Monday, October 24, 2011

Why must it all be sexual?

When learning a new language, we all make mistakes. That's normal. Native speakers are generally patient and kind. Generally. The thing is... there is only so much I (as a foreign national, trying my best to learn their language) can get away with.

Take Thailand, for instance. Thai is a damn hard language to learn: they have 46 graphemes (symbols, so to speak) that with 10 "accent marks" represent more than 100 possible sounds. In my mother tongue, Spanish, we attach one (1) phoneme (sound) to every grapheme. It's super simple. It's easy. English is not quite as easy, what with short and long vowels and all, but it's easier than Thai. I could get away with my Thai because the people noted I was trying real hard. Also, I made it my mission to learn only a few phrases to help me survive - but to learn then perfectly. My mission was to pronounce them so well that, if with eyes covered, even the Thais couldn't tell my nationality.

My plan worked. My numbers were awesome. My "how much does it cost?" and my "No way, man, too expensive!" were both colloquial, current, and cool.

Until I asked for bananas...

You see, in Thailand, the word for bananas is very, very, very similar to the word for penis. The way I remember it, banana sounds /kloo-EH/ and penis sounds /KLUH-eh/. Or something like that. And when I said it, even today, when I say it, the difference is perfectly clear. I am clearly saying banana banana banana. There is no reason why I would say "penis" in public. Still, there was an awkward moment when I kept asking a man how much he would charge me for his penis...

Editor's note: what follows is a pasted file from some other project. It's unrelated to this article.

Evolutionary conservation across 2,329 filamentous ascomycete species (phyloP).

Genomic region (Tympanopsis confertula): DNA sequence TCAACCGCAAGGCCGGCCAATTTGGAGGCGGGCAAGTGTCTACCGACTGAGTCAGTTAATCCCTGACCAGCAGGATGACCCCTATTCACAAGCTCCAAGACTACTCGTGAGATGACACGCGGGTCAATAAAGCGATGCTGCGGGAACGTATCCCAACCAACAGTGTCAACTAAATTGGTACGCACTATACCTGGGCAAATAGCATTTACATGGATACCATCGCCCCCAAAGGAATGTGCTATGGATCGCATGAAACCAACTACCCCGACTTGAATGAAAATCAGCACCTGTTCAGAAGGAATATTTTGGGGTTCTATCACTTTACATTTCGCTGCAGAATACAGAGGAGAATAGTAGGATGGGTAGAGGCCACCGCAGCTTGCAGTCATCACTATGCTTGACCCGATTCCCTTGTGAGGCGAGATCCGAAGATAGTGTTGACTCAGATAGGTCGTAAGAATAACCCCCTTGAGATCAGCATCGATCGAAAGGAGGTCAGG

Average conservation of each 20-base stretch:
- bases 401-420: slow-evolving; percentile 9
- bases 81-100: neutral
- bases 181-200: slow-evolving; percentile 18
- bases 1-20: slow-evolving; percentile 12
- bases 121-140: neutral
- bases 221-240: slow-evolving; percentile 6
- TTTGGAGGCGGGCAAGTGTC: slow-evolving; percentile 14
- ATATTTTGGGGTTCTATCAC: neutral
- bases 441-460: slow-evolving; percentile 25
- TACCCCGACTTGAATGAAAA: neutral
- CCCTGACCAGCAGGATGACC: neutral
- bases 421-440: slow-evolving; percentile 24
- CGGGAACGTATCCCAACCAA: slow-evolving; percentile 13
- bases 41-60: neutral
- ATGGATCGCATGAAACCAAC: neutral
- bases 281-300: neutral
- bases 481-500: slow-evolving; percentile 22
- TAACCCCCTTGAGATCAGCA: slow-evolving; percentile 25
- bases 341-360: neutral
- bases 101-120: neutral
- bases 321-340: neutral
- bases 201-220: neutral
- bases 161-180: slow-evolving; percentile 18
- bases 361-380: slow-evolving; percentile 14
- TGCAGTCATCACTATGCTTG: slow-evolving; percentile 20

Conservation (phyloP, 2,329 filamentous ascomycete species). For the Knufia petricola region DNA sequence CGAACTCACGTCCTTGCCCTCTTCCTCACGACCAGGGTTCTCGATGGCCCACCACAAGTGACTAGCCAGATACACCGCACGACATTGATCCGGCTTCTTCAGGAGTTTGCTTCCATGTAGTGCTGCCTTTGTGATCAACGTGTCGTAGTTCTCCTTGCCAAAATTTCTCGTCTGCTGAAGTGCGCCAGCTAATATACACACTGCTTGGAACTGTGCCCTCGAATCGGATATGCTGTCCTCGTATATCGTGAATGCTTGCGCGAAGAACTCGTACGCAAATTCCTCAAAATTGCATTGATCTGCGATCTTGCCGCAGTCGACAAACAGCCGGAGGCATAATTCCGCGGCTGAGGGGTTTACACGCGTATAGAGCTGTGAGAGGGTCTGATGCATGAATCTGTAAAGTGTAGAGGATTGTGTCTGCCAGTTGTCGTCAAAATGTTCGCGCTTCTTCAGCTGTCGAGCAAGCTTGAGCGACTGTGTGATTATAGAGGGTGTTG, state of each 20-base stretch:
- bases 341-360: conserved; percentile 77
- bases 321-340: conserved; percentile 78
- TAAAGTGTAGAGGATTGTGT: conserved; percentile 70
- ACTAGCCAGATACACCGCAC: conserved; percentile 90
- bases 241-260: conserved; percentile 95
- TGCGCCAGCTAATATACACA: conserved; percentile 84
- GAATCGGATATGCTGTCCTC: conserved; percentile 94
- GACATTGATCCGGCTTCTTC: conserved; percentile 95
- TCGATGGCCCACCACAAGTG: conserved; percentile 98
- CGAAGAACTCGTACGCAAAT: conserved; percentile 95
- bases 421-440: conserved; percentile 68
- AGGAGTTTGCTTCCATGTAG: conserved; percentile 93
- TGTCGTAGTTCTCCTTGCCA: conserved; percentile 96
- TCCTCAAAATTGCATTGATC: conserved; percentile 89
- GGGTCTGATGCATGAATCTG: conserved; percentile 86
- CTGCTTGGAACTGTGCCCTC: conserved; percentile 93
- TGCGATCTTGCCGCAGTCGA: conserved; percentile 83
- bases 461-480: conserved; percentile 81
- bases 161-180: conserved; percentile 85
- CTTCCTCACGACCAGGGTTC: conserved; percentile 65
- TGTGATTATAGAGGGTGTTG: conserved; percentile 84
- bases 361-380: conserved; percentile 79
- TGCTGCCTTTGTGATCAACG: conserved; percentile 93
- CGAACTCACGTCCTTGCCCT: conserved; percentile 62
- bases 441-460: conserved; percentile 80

Or the time that, when trying to teach my Thai senior students how to properly pronounce the /th/, I stuck my tongue out, grabbed it, showed it to them... and was later accused of masturbating in front of my students, because the tongue is a sexual organ in Thailand.

I seriously wonder how I was not fired nor deported.

Now, you'd think that these pronunciation issues happen only with weird Asian languages. Wrong. Look at what happened to me in Germany.

So there I was, talking to my German father at the dinning table. He was telling me all about a trip he was planning on making to some island somewhere to see some awesome bird gathering that only happens once a year. Or something like that. I am not yet skilled enough to understand every word he says, so I must try to get it by context and main words. Anyway. Island. Birds. Awesome.

Try to follow me here: the German word for bird is Vogel. The plural form (that is, more than one bird) is Vögel. So far so good, right? The German language uses the prefix ge- for many things, such as gegooglet (meaning, googled), gepostet (meaning, posted)... So, in trying to be witty and cute and all-knowing, I said to him, "Ah, dann wirst du gevögelt!", meaning something along the lines of, "Ah, then you'll be filled with birds!"

Only gevögelt does not have anything to do with birds.

After chuckling for a little bit, he explained that word actually described that which men and women do with the lights off. Or on. But in a very, very nasty way.

And thus I return to my original question: Why must it all be sexual?!

PS: I'm still blushing...

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